International Journal of Colorectal Disease

, Volume 29, Issue 11, pp 1329–1338 | Cite as

How fast up the ladder? Factors associated with immunosuppressive or anti-TNF therapies in IBD patients at early stages: results from a population-based cohort

  • Claudia Ott
  • Angela Takses
  • Florian Obermeier
  • Elisabeth Schnoy
  • Bernd Salzberger
  • Martina Müller
Original Article

Abstract

Background

With the introduction of anti-TNF therapies in the treatment of IBD, the therapeutic strategies have changed to an accelerated step-up care to avoid long-term complications. Little is known about the implementation of these strategies into daily care. We aimed to evaluate this question and to identify factors associated with the early use of immunosuppressants or anti-TNF therapies in a population-based IBD cohort.

Methods

Patients with an IBD diagnosed between January 2004 and December 2008 were included. Medical therapies were evaluated at first diagnosis and during a 5-year follow-up. Risk factors associated with the initiation of an immunosuppressive therapy were assessed.

Results

Two hundred and forty-one patients were evaluated (145 Crohn’s disease (CD), 96 ulcerative colitis (UC)). An immunosuppressive or anti-TNF therapy was started in 83 CD (57.2 %) and 40 UC (43 %) patients (p = 0.033, relative risks (RR) 1.77; 95 % confidence interval (CI) 1.05–3.0). After 5 years, 38.8 % CD patients on immunosuppressive therapy were treated with anti-TNF therapies. The use of corticosteroids at first diagnosis, disease localization and surgery were independent predictors for an immunosuppressive or anti-TNF therapy in CD. In UC, the extension of disease was associated with immunosuppressive therapies. The use of steroids and localization in CD patients and an extended disease in UC patients affected the time until an immunosuppressive therapy was started.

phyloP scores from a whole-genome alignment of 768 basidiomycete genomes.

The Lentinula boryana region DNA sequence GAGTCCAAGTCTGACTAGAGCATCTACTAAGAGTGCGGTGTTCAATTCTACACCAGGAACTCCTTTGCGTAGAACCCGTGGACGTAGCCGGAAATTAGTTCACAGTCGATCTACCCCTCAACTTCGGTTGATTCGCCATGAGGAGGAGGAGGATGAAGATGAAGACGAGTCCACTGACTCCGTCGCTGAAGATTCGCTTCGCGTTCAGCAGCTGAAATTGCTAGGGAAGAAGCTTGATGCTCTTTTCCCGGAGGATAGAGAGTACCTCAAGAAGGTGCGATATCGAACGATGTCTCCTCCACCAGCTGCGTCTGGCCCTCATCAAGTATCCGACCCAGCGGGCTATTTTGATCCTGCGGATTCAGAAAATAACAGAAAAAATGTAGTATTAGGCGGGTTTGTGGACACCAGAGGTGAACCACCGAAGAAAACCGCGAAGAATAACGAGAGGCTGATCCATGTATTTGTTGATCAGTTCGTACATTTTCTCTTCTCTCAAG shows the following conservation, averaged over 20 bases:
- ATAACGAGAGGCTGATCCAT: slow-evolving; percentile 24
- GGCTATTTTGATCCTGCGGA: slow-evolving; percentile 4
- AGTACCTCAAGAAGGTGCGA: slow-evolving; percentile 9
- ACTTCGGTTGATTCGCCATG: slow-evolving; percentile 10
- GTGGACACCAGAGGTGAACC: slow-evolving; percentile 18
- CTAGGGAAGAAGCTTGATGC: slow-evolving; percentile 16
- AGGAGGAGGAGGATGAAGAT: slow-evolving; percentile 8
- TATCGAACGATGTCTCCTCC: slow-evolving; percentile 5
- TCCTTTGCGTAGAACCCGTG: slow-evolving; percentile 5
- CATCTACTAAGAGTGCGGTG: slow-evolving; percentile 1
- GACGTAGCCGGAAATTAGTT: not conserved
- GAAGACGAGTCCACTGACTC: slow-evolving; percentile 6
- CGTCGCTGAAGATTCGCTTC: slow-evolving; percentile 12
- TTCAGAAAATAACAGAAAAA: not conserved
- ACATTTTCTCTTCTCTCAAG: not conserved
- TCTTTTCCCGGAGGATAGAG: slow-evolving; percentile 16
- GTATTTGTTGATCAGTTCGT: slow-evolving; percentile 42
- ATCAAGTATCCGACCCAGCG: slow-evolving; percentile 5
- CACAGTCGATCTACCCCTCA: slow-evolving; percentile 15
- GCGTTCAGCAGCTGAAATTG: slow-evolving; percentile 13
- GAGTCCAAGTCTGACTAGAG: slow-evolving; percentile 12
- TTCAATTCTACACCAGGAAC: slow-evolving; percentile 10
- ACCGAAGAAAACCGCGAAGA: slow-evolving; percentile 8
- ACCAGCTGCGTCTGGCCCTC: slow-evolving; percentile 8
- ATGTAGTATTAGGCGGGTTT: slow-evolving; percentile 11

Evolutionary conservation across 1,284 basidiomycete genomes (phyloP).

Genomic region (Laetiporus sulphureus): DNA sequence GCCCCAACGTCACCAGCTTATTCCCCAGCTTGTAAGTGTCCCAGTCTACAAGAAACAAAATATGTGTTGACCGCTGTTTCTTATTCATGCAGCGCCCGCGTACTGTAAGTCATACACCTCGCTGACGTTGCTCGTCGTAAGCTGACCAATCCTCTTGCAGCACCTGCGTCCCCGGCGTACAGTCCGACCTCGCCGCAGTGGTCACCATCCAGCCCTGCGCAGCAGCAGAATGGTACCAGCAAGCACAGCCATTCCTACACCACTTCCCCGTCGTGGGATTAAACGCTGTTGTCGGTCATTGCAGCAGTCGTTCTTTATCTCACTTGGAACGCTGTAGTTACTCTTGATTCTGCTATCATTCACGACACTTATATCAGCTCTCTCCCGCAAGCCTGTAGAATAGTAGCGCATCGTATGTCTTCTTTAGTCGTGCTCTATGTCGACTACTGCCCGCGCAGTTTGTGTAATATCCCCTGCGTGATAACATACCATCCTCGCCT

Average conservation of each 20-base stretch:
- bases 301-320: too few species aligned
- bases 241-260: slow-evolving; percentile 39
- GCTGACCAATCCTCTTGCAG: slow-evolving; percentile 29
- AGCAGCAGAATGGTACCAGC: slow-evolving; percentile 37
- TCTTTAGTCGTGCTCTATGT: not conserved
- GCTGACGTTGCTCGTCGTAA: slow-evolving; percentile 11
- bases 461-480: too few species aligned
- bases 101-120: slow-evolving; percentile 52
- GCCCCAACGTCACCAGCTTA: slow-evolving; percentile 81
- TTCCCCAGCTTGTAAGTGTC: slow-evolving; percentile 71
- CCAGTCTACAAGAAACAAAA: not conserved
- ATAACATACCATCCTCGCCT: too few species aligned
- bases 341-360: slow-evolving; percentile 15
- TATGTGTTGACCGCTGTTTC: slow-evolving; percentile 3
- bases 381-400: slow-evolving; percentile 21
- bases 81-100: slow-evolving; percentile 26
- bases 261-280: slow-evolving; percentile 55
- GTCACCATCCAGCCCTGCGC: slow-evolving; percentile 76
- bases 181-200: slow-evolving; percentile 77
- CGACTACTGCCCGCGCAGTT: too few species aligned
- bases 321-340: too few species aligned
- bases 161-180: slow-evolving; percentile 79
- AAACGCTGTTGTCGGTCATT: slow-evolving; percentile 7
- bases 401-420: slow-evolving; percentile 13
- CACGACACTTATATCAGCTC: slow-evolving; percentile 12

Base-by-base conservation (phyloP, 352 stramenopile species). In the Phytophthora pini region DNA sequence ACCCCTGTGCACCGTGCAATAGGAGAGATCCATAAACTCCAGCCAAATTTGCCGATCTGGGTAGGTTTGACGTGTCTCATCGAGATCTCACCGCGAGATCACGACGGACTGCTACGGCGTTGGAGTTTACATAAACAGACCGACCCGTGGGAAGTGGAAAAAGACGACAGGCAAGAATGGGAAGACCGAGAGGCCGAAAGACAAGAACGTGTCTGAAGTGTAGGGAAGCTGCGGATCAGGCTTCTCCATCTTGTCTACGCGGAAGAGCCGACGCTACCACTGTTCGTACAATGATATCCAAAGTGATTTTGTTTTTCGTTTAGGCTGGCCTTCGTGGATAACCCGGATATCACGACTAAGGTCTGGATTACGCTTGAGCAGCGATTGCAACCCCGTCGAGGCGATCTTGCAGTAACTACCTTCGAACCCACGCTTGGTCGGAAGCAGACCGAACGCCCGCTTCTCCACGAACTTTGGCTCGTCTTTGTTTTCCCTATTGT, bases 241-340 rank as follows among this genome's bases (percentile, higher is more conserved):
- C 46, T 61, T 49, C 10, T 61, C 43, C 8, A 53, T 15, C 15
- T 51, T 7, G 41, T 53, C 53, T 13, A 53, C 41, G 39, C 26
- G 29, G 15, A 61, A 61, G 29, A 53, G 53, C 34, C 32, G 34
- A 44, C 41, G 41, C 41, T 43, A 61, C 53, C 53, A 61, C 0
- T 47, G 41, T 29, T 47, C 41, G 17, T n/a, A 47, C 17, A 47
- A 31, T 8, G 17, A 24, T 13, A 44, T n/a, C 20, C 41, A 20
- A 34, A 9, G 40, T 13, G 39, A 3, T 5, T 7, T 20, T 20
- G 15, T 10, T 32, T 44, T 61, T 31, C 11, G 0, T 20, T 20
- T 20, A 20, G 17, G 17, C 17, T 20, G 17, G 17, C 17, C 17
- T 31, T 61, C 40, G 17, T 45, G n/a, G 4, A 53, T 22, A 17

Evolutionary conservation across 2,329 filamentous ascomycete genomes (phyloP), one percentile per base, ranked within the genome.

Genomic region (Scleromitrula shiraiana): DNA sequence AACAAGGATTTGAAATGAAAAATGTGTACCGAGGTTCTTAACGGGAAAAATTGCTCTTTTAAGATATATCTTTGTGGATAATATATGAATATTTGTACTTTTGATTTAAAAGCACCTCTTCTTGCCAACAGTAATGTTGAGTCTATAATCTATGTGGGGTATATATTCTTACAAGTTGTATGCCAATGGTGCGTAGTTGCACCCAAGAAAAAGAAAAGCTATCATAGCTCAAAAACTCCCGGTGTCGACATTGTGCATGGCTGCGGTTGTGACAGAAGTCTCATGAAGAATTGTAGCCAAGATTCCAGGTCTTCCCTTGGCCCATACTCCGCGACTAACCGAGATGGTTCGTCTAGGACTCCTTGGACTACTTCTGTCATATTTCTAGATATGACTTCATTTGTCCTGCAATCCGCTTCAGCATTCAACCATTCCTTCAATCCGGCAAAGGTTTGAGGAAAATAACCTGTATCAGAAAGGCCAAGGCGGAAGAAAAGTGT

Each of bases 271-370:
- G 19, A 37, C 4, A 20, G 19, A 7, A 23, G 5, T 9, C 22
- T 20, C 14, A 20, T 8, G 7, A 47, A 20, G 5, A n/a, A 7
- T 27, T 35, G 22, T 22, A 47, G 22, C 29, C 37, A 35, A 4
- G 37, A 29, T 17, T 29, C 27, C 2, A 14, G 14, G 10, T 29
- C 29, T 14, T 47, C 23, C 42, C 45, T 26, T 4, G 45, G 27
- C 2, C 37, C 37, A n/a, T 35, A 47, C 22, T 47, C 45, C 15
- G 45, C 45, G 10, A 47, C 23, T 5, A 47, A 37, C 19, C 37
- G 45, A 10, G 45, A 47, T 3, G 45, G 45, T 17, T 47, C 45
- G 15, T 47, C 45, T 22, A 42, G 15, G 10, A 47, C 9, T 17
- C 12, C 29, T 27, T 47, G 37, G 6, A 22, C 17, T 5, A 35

Conclusion

We found a high proportion of patients using an immunosuppressive therapy during the early course. Therefore, the accelerated step-up strategy seems to be successfully implemented in the daily care of IBD patients. We were able to identify several factors associated with an immunosuppressive or anti-TNF therapy in CD and UC.

Keywords

Crohn’s disease Ulcerative colitis Accelerated step-up Immunosuppressive therapy Azathioprine Anti-TNF therapy 

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Copyright information

© Springer-Verlag Berlin Heidelberg 2014

Authors and Affiliations

  • Claudia Ott
    • 1
  • Angela Takses
    • 1
  • Florian Obermeier
    • 1
  • Elisabeth Schnoy
    • 1
  • Bernd Salzberger
    • 1
  • Martina Müller
    • 1
  1. 1.Department of Internal Medicine IUniversity of RegensburgRegensburgGermany

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